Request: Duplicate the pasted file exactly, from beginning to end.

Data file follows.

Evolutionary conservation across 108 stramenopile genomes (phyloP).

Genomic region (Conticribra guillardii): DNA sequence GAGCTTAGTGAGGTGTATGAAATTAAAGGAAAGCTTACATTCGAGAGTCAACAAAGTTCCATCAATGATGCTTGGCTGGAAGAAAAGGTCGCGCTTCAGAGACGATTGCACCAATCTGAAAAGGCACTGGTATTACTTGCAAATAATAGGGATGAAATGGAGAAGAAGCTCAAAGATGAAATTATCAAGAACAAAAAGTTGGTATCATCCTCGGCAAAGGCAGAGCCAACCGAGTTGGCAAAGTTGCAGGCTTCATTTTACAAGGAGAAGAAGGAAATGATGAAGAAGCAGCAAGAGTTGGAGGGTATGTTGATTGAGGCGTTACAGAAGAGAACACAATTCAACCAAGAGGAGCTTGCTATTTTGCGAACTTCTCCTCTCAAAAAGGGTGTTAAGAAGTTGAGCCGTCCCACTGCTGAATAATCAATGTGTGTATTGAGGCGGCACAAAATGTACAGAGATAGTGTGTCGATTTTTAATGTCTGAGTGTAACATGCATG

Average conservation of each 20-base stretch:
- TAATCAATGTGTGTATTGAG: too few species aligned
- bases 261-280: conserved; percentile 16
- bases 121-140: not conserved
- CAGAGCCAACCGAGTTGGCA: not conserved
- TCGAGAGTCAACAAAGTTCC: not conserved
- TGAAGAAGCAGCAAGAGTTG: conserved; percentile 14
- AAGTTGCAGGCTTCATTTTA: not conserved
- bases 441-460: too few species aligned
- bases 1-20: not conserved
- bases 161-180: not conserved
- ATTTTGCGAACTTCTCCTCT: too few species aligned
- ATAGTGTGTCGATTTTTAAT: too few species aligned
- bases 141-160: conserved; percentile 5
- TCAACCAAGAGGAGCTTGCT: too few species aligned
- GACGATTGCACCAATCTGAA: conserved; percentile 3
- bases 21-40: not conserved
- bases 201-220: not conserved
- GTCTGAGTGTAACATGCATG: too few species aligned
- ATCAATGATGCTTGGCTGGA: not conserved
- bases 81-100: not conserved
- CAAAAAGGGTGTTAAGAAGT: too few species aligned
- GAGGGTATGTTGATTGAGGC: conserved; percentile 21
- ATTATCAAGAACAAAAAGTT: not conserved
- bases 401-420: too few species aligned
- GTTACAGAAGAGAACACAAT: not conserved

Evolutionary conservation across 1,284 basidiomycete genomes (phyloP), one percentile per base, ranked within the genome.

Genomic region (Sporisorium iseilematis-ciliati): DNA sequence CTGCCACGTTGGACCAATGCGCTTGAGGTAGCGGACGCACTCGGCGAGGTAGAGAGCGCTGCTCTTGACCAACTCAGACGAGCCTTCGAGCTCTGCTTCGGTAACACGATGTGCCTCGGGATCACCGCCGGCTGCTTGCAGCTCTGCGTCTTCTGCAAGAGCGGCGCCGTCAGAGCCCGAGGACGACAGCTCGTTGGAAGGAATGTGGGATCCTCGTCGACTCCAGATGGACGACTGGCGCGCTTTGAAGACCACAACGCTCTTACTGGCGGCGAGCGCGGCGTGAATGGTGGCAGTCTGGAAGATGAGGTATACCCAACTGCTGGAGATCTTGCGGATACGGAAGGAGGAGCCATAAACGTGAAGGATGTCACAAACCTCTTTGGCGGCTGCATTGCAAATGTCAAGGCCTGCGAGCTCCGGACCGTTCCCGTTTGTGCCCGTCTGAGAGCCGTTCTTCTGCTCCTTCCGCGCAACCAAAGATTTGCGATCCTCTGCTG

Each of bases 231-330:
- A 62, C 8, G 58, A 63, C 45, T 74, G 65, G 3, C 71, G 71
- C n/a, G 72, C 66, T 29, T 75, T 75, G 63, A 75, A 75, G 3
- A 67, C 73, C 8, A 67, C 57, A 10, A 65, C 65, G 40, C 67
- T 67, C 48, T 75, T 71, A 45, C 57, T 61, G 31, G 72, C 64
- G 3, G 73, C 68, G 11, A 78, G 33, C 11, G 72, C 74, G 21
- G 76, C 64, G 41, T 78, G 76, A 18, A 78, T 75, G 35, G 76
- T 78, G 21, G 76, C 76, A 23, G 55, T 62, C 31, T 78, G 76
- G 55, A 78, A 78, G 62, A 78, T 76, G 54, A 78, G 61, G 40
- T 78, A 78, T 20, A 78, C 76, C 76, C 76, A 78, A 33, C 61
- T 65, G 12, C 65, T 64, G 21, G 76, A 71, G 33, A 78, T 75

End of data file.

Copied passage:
Evolutionary conservation across 108 stramenopile genomes (phyloP).

Genomic region (Conticribra guillardii): DNA sequence GAGCTTAGTGAGGTGTATGAAATTAAAGGAAAGCTTACATTCGAGAGTCAACAAAGTTCCATCAATGATGCTTGGCTGGAAGAAAAGGTCGCGCTTCAGAGACGATTGCACCAATCTGAAAAGGCACTGGTATTACTTGCAAATAATAGGGATGAAATGGAGAAGAAGCTCAAAGATGAAATTATCAAGAACAAAAAGTTGGTATCATCCTCGGCAAAGGCAGAGCCAACCGAGTTGGCAAAGTTGCAGGCTTCATTTTACAAGGAGAAGAAGGAAATGATGAAGAAGCAGCAAGAGTTGGAGGGTATGTTGATTGAGGCGTTACAGAAGAGAACACAATTCAACCAAGAGGAGCTTGCTATTTTGCGAACTTCTCCTCTCAAAAAGGGTGTTAAGAAGTTGAGCCGTCCCACTGCTGAATAATCAATGTGTGTATTGAGGCGGCACAAAATGTACAGAGATAGTGTGTCGATTTTTAATGTCTGAGTGTAACATGCATG

Average conservation of each 20-base stretch:
- TAATCAATGTGTGTATTGAG: too few species aligned
- bases 261-280: conserved; percentile 16
- bases 121-140: not conserved
- CAGAGCCAACCGAGTTGGCA: not conserved
- TCGAGAGTCAACAAAGTTCC: not conserved
- TGAAGAAGCAGCAAGAGTTG: conserved; percentile 14
- AAGTTGCAGGCTTCATTTTA: not conserved
- bases 441-460: too few species aligned
- bases 1-20: not conserved
- bases 161-180: not conserved
- ATTTTGCGAACTTCTCCTCT: too few species aligned
- ATAGTGTGTCGATTTTTAAT: too few species aligned
- bases 141-160: conserved; percentile 5
- TCAACCAAGAGGAGCTTGCT: too few species aligned
- GACGATTGCACCAATCTGAA: conserved; percentile 3
- bases 21-40: not conserved
- bases 201-220: not conserved
- GTCTGAGTGTAACATGCATG: too few species aligned
- ATCAATGATGCTTGGCTGGA: not conserved
- bases 81-100: not conserved
- CAAAAAGGGTGTTAAGAAGT: too few species aligned
- GAGGGTATGTTGATTGAGGC: conserved; percentile 21
- ATTATCAAGAACAAAAAGTT: not conserved
- bases 401-420: too few species aligned
- GTTACAGAAGAGAACACAAT: not conserved

Evolutionary conservation across 1,284 basidiomycete genomes (phyloP), one percentile per base, ranked within the genome.

Genomic region (Sporisorium iseilematis-ciliati): DNA sequence CTGCCACGTTGGACCAATGCGCTTGAGGTAGCGGACGCACTCGGCGAGGTAGAGAGCGCTGCTCTTGACCAACTCAGACGAGCCTTCGAGCTCTGCTTCGGTAACACGATGTGCCTCGGGATCACCGCCGGCTGCTTGCAGCTCTGCGTCTTCTGCAAGAGCGGCGCCGTCAGAGCCCGAGGACGACAGCTCGTTGGAAGGAATGTGGGATCCTCGTCGACTCCAGATGGACGACTGGCGCGCTTTGAAGACCACAACGCTCTTACTGGCGGCGAGCGCGGCGTGAATGGTGGCAGTCTGGAAGATGAGGTATACCCAACTGCTGGAGATCTTGCGGATACGGAAGGAGGAGCCATAAACGTGAAGGATGTCACAAACCTCTTTGGCGGCTGCATTGCAAATGTCAAGGCCTGCGAGCTCCGGACCGTTCCCGTTTGTGCCCGTCTGAGAGCCGTTCTTCTGCTCCTTCCGCGCAACCAAAGATTTGCGATCCTCTGCTG

Each of bases 231-330:
- A 62, C 8, G 58, A 63, C 45, T 74, G 65, G 3, C 71, G 71
- C n/a, G 72, C 66, T 29, T 75, T 75, G 63, A 75, A 75, G 3
- A 67, C 73, C 8, A 67, C 57, A 10, A 65, C 65, G 40, C 67
- T 67, C 48, T 75, T 71, A 45, C 57, T 61, G 31, G 72, C 64
- G 3, G 73, C 68, G 11, A 78, G 33, C 11, G 72, C 74, G 21
- G 76, C 64, G 41, T 78, G 76, A 18, A 78, T 75, G 35, G 76
- T 78, G 21, G 76, C 76, A 23, G 55, T 62, C 31, T 78, G 76
- G 55, A 78, A 78, G 62, A 78, T 76, G 54, A 78, G 61, G 40
- T 78, A 78, T 20, A 78, C 76, C 76, C 76, A 78, A 33, C 61
- T 65, G 12, C 65, T 64, G 21, G 76, A 71, G 33, A 78, T 75